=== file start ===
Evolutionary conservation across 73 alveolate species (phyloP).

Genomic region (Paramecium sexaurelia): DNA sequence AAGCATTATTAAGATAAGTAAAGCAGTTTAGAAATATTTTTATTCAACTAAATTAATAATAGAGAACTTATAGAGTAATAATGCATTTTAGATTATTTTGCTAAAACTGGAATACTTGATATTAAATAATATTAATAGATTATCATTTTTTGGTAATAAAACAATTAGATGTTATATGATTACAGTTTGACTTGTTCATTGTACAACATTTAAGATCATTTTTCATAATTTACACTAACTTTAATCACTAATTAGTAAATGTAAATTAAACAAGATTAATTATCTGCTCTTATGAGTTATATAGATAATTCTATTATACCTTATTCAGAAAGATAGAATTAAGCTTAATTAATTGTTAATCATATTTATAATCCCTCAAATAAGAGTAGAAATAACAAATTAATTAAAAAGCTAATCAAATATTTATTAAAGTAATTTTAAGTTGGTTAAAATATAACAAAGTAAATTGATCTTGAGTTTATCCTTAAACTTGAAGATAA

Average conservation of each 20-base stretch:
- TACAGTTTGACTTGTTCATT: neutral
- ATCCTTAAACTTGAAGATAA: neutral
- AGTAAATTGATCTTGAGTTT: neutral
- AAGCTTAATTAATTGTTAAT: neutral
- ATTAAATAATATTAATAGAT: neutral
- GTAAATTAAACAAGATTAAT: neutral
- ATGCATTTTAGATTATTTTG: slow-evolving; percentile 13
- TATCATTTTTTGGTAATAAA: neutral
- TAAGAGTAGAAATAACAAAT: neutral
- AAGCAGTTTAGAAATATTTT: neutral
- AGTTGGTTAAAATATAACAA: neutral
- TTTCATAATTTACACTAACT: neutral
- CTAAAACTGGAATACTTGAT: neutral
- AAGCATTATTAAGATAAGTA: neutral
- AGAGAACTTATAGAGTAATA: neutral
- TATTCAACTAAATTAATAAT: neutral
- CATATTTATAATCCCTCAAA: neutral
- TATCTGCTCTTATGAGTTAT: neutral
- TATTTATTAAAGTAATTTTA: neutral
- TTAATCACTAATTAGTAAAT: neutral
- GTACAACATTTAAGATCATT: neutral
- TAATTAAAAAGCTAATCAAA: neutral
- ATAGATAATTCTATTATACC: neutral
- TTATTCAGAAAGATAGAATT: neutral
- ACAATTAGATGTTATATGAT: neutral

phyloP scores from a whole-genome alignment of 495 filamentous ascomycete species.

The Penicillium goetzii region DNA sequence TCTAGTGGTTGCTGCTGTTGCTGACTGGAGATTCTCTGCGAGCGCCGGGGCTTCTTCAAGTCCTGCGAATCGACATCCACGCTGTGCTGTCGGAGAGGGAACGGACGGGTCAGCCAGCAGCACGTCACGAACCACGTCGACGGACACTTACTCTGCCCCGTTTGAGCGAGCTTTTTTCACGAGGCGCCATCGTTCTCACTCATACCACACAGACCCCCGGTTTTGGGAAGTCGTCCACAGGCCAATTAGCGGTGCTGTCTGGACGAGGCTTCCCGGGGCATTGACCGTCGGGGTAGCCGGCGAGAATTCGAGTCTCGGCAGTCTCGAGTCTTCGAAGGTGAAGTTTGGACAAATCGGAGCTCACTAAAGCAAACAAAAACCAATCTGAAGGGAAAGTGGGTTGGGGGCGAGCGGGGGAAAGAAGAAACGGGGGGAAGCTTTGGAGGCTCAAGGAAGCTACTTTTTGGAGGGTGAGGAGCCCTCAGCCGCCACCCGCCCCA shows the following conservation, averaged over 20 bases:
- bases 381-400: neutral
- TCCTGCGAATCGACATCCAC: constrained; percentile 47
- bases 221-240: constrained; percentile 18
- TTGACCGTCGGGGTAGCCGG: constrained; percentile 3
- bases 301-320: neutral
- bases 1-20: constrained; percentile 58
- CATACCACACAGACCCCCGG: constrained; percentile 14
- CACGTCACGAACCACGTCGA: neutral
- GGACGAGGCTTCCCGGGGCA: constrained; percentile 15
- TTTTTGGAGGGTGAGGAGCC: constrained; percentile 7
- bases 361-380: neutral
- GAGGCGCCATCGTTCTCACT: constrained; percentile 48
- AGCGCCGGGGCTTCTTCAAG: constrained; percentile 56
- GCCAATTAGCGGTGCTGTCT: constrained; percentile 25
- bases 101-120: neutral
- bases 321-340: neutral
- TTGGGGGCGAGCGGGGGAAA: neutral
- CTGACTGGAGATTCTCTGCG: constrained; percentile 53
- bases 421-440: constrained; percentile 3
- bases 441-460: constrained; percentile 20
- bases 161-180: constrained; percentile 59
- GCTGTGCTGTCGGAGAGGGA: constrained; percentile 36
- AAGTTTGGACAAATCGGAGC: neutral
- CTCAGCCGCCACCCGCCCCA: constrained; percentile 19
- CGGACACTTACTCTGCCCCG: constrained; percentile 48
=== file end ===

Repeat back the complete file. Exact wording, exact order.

Evolutionary conservation across 73 alveolate species (phyloP).

Genomic region (Paramecium sexaurelia): DNA sequence AAGCATTATTAAGATAAGTAAAGCAGTTTAGAAATATTTTTATTCAACTAAATTAATAATAGAGAACTTATAGAGTAATAATGCATTTTAGATTATTTTGCTAAAACTGGAATACTTGATATTAAATAATATTAATAGATTATCATTTTTTGGTAATAAAACAATTAGATGTTATATGATTACAGTTTGACTTGTTCATTGTACAACATTTAAGATCATTTTTCATAATTTACACTAACTTTAATCACTAATTAGTAAATGTAAATTAAACAAGATTAATTATCTGCTCTTATGAGTTATATAGATAATTCTATTATACCTTATTCAGAAAGATAGAATTAAGCTTAATTAATTGTTAATCATATTTATAATCCCTCAAATAAGAGTAGAAATAACAAATTAATTAAAAAGCTAATCAAATATTTATTAAAGTAATTTTAAGTTGGTTAAAATATAACAAAGTAAATTGATCTTGAGTTTATCCTTAAACTTGAAGATAA

Average conservation of each 20-base stretch:
- TACAGTTTGACTTGTTCATT: neutral
- ATCCTTAAACTTGAAGATAA: neutral
- AGTAAATTGATCTTGAGTTT: neutral
- AAGCTTAATTAATTGTTAAT: neutral
- ATTAAATAATATTAATAGAT: neutral
- GTAAATTAAACAAGATTAAT: neutral
- ATGCATTTTAGATTATTTTG: slow-evolving; percentile 13
- TATCATTTTTTGGTAATAAA: neutral
- TAAGAGTAGAAATAACAAAT: neutral
- AAGCAGTTTAGAAATATTTT: neutral
- AGTTGGTTAAAATATAACAA: neutral
- TTTCATAATTTACACTAACT: neutral
- CTAAAACTGGAATACTTGAT: neutral
- AAGCATTATTAAGATAAGTA: neutral
- AGAGAACTTATAGAGTAATA: neutral
- TATTCAACTAAATTAATAAT: neutral
- CATATTTATAATCCCTCAAA: neutral
- TATCTGCTCTTATGAGTTAT: neutral
- TATTTATTAAAGTAATTTTA: neutral
- TTAATCACTAATTAGTAAAT: neutral
- GTACAACATTTAAGATCATT: neutral
- TAATTAAAAAGCTAATCAAA: neutral
- ATAGATAATTCTATTATACC: neutral
- TTATTCAGAAAGATAGAATT: neutral
- ACAATTAGATGTTATATGAT: neutral

phyloP scores from a whole-genome alignment of 495 filamentous ascomycete species.

The Penicillium goetzii region DNA sequence TCTAGTGGTTGCTGCTGTTGCTGACTGGAGATTCTCTGCGAGCGCCGGGGCTTCTTCAAGTCCTGCGAATCGACATCCACGCTGTGCTGTCGGAGAGGGAACGGACGGGTCAGCCAGCAGCACGTCACGAACCACGTCGACGGACACTTACTCTGCCCCGTTTGAGCGAGCTTTTTTCACGAGGCGCCATCGTTCTCACTCATACCACACAGACCCCCGGTTTTGGGAAGTCGTCCACAGGCCAATTAGCGGTGCTGTCTGGACGAGGCTTCCCGGGGCATTGACCGTCGGGGTAGCCGGCGAGAATTCGAGTCTCGGCAGTCTCGAGTCTTCGAAGGTGAAGTTTGGACAAATCGGAGCTCACTAAAGCAAACAAAAACCAATCTGAAGGGAAAGTGGGTTGGGGGCGAGCGGGGGAAAGAAGAAACGGGGGGAAGCTTTGGAGGCTCAAGGAAGCTACTTTTTGGAGGGTGAGGAGCCCTCAGCCGCCACCCGCCCCA shows the following conservation, averaged over 20 bases:
- bases 381-400: neutral
- TCCTGCGAATCGACATCCAC: constrained; percentile 47
- bases 221-240: constrained; percentile 18
- TTGACCGTCGGGGTAGCCGG: constrained; percentile 3
- bases 301-320: neutral
- bases 1-20: constrained; percentile 58
- CATACCACACAGACCCCCGG: constrained; percentile 14
- CACGTCACGAACCACGTCGA: neutral
- GGACGAGGCTTCCCGGGGCA: constrained; percentile 15
- TTTTTGGAGGGTGAGGAGCC: constrained; percentile 7
- bases 361-380: neutral
- GAGGCGCCATCGTTCTCACT: constrained; percentile 48
- AGCGCCGGGGCTTCTTCAAG: constrained; percentile 56
- GCCAATTAGCGGTGCTGTCT: constrained; percentile 25
- bases 101-120: neutral
- bases 321-340: neutral
- TTGGGGGCGAGCGGGGGAAA: neutral
- CTGACTGGAGATTCTCTGCG: constrained; percentile 53
- bases 421-440: constrained; percentile 3
- bases 441-460: constrained; percentile 20
- bases 161-180: constrained; percentile 59
- GCTGTGCTGTCGGAGAGGGA: constrained; percentile 36
- AAGTTTGGACAAATCGGAGC: neutral
- CTCAGCCGCCACCCGCCCCA: constrained; percentile 19
- CGGACACTTACTCTGCCCCG: constrained; percentile 48